Natural Therapy for Pets
The conditions that are very responsive to PEMFs therapies in animals include arthritis, injuries, wounds, cancers, circulatory problems, fractures, spinal cord problems, seizure disorders, skin disorders, ageing, diabetes complications and many more.
Animals can also benefit from lifetime health maintenance using PEMF daily. Most people tend to look at acquiring PEMFs only when a problem shows up. Regular health maintenance treatments can optimize the level of health in the physiology of the animal. This could result in decreased costs with veterinary bills, medications, special diets and physical therapies.
In general, PEMF can be used to speed healing, reduce inflammation, and lower pain levels
PEMF therapy can be used in both acute and chronic conditions. For chronic conditions such as arthritis, it often takes a week or two for results to show. For many animals, it replaces pain medication as a long-term treatment. There are numerous conditions that our pets suffer from that can be helped through the application of pulsed electromagnetic fields. Among them are the pain and discomfort from orthopaedic conditions; spinal and hip, sore paws, skin allergies, digestive problems, surgical wounds, traumatic injury and nervous tension. Healing is expedited by as much as 40% with PEMF. Recovery from spaying and other surgeries along with internal or external injuries is also advanced.
PEMF therapy can benefit all animals and has been observed to improve the symptoms of the following conditions:
Degenerative Joint Disease
Bone and Wound Mending
Soft Tissue Injuries
European Society of Veterinary Orthopaedics & Traumatology Congress 2010
In 2010, researchers at the University of Bologna in Italy released the results of their study on the effect of PEMF therapy on dogs with osteoarthritis.
Here are the details:
The study included 18 dogs of different breeds that had experienced lameness for at least four weeks and that had a radiographic diagnosis of osteoarthritis in one or more of their joints.
Dogs underwent PEMF treatment during which they were laid down on a pulsated magnetic field mat for 10 minutes after which a small pad was applied to their affected joint for eight minutes. Treatments were at least three times a week for a total of 20 sessions. While participating in the study none of the dogs were given any anti-inflammatory drugs.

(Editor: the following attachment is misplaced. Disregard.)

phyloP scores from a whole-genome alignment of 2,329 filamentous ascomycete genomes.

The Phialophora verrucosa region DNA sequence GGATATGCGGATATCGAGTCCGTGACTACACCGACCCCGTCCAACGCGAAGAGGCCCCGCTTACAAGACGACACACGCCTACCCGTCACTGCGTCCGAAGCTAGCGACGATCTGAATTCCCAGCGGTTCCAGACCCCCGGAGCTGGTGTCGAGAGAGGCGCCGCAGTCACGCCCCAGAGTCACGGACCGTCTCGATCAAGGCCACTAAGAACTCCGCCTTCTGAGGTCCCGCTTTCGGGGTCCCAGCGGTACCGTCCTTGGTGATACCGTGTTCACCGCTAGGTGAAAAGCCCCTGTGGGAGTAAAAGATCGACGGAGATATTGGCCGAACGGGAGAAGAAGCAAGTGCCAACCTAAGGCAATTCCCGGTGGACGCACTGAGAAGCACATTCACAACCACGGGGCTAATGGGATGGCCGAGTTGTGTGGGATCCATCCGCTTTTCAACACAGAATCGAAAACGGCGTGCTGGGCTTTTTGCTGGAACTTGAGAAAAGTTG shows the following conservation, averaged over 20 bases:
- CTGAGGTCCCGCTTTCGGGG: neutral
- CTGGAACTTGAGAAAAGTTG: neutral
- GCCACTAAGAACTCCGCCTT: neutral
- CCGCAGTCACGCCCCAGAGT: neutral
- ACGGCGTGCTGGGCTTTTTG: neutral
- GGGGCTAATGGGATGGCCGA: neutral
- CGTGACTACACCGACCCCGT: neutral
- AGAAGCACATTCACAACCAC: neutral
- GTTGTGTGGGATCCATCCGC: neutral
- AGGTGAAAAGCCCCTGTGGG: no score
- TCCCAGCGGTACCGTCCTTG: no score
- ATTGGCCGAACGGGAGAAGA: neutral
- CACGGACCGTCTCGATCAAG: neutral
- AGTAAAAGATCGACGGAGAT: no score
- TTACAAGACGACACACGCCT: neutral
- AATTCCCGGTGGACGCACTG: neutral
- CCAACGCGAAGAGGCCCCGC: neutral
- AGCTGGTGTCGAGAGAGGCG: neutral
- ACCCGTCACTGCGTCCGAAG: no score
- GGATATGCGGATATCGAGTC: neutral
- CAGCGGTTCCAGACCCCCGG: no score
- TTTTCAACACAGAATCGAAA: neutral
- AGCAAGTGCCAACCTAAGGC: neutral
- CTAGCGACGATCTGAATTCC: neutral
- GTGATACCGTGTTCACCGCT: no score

For each of the dogs, researchers evaluated lameness, pain on manipulation and palpation, and range of motion at the beginning of the study, after the 10th treatment and after the 20th treatment. In addition, radiographic assessments were completed before the first session and after the 20th and owners completed questionnaires to assess their dog’s chronic pain and its impact on their health-related quality of life as related to behavioural change as well as share how satisfied they were with the PEMF therapy. Researchers followed up with the dogs four months and 12 months after the initial study with clinical and radiographic assessments as well as questionnaires for the owners.
Researchers reported that, at just half therapy, a majority of the dogs in the study improved with PEMF treatment with respect to their baseline lameness and pain values.
What’s more, these benefits lasted without the use of any anti-inflammatory drugs.
After the first session, 77.8 per cent of the dogs had pain on manipulation of the joint.
After the 10th session, only 14.3 per cent of the dogs had any pain on manipulation of the joint; 85 per cent of dogs had improved at least one grade.
After the 20th session, only 9.5 per cent of the dogs had pain on manipulation; 90 per cent had improved at least one grade.
Four months after treatment all 18 dogs had maintained the benefits reported after the 20th session.
12 months after treatment, 11 dogs were examined and two showed lameness and pain.
Finally, 45 per cent of the dog owners reported improvement in vitality, appetite and lameness after the fifth treatment.
While researchers did not see any noticeable decrease in signs of osteoarthritis in scans as they’d expected at the start of the study, they believe that the 20 sessions the dogs underwent were just not a sufficient enough time to show any x-ray changes to their bones and cartilage. They also cited a 2008 study of the effect of PEMF treatment on Guinea Pigs that showed PEMF slowed the development of osteoarthritic lesions in study participants.
“In conclusion, PEMF is a non-invasive remedy, lacking in any adverse effects, easy to employ, and useful for controlling pain and inflammation associated with osteoarthritis,” researchers reported.